At least once a week I drive through the intersection of Larkin and Geary. A couple of years ago, an old woman appeared there, asking passing motorists for spare change. She was impossibly old, bent over, with a gnarled hand holding a cup for the change.
She became a regular, a fixture. There were some changes over the months: she got her white hair dyed brown, and I thought she must be doing well. She got a walker.
Sorry to confess that I never gave her money. I don’t give from my car because if the light changes, you hold up traffic, and it’s unsafe. Her appearance was disturbing; looking at her, I couldn’t help but think, am I going to end up like this, at the end of life, feeble and begging on a dirty corner? I would avert my eyes, fiddle with the radio, anything to avoid this unpleasant facet of reality.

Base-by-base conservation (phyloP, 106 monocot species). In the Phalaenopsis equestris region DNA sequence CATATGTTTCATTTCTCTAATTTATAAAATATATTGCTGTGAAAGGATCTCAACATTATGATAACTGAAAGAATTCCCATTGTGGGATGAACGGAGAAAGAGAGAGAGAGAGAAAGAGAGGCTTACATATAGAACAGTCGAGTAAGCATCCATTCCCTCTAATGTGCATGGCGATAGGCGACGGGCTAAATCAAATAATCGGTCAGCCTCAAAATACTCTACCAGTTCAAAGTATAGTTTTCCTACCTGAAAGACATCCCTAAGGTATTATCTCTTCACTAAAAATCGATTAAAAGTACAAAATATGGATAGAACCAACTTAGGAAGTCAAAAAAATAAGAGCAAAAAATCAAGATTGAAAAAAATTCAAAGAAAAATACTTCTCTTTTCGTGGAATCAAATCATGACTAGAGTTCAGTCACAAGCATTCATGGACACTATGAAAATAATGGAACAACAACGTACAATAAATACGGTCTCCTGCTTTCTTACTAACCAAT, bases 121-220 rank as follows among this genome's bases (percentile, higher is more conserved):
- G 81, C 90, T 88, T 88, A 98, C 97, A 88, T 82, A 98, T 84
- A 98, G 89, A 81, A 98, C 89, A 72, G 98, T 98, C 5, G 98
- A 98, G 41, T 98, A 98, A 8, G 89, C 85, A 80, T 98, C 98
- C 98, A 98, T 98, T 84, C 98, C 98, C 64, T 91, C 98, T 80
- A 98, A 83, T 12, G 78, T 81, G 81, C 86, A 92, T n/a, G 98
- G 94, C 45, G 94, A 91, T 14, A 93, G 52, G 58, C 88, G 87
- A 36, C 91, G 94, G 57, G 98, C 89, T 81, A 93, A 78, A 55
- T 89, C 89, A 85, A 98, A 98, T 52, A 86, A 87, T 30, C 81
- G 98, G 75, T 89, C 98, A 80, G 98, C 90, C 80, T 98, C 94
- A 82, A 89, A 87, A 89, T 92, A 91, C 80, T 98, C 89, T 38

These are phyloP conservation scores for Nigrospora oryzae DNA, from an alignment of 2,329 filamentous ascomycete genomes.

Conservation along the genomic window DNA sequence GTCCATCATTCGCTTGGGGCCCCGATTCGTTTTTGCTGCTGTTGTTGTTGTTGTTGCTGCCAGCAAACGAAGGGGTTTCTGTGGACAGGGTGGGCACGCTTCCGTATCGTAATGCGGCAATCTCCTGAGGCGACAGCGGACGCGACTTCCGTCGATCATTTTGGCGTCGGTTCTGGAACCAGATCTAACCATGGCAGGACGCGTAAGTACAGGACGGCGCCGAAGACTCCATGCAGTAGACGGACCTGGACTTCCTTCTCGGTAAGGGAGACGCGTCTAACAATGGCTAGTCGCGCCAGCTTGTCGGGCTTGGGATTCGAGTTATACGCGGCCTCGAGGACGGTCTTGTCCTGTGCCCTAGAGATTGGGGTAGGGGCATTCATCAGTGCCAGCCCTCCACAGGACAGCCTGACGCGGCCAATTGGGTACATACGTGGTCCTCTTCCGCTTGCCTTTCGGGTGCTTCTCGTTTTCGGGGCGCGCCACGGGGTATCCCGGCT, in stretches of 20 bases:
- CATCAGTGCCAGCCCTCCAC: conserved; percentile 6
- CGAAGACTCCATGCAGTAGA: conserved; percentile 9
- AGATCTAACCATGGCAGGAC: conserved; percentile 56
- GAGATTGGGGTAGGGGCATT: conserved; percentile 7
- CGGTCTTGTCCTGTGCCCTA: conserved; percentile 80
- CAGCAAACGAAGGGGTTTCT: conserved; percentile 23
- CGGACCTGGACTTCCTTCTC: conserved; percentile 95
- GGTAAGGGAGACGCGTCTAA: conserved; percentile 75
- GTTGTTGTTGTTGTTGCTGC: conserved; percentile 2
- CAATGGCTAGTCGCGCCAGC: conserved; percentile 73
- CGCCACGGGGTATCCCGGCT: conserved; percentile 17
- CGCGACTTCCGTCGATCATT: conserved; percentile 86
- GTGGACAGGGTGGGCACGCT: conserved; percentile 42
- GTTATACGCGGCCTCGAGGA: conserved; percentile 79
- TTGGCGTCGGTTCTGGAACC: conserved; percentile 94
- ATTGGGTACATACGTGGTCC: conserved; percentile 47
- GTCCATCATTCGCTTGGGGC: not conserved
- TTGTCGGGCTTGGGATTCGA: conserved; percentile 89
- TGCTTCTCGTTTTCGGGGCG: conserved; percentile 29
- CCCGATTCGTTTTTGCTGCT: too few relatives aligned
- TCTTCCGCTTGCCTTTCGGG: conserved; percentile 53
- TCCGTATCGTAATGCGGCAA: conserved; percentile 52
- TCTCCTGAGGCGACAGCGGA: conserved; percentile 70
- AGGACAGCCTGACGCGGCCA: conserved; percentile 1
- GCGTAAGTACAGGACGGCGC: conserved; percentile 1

On saturday, I saw this memorial, and knew instantly who it concerned. Turns out she lived in the single room occupancy hotel at that corner, courtesy of the Tenderloin Housing Clinic. Now I regret not giving her a buck, and my shallow revulsion. The lesson is: generosity is a limited time offer, and sometimes requires overcoming silly squeamishness.
I’m sorry, Cathy, rest in peace.